Cerebral palsy (CP) is a relatively common neurological condition that affects movement and coordination. According to the Centers for Disease Control and Prevention (CDC), the prevalence of cerebral palsy in the United States is approximately 3.3 per 1,000 live births. This means that for every 1,000 babies born, about 3 of them will develop cerebral palsy.
The prevalence of cerebral palsy varies by country, and it is generally higher in low- and middle-income countries where access to quality healthcare may be limited. However, the overall prevalence of cerebral palsy has remained relatively stable over time, despite advances in medical technology and care.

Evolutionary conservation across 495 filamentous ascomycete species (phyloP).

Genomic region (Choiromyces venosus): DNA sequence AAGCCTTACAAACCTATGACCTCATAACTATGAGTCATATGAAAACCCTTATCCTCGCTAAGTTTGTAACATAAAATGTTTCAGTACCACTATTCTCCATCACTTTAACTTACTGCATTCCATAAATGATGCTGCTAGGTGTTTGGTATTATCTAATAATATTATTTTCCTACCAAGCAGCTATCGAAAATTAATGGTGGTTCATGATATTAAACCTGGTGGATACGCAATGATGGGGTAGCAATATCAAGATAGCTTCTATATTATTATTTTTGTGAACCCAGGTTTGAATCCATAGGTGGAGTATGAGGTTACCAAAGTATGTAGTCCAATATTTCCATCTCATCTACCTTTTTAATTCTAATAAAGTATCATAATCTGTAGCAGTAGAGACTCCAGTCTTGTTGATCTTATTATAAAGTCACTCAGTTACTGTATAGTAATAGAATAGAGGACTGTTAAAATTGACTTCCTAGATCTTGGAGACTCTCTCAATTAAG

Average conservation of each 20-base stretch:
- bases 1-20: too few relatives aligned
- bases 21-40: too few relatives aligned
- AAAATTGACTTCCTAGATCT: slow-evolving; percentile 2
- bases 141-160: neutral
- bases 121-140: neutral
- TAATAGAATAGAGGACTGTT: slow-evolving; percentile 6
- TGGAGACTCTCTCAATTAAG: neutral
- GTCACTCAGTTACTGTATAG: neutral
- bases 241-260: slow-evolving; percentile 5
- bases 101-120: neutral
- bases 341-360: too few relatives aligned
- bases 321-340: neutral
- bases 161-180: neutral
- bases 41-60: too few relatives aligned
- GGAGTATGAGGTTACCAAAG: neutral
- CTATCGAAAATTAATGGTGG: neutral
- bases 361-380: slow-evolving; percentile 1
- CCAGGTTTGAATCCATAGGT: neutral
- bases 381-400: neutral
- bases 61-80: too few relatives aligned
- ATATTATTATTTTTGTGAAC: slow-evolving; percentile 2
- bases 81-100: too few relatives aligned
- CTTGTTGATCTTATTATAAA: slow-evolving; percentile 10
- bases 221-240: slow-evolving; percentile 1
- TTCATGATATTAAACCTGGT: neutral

It is important to note that cerebral palsy is a heterogeneous condition, and the severity and symptoms can vary widely from person to person. Some people with cerebral palsy may have only mild symptoms, while others may have significant disabilities that affect their daily life. Early diagnosis and intervention can help improve outcomes for people with cerebral palsy.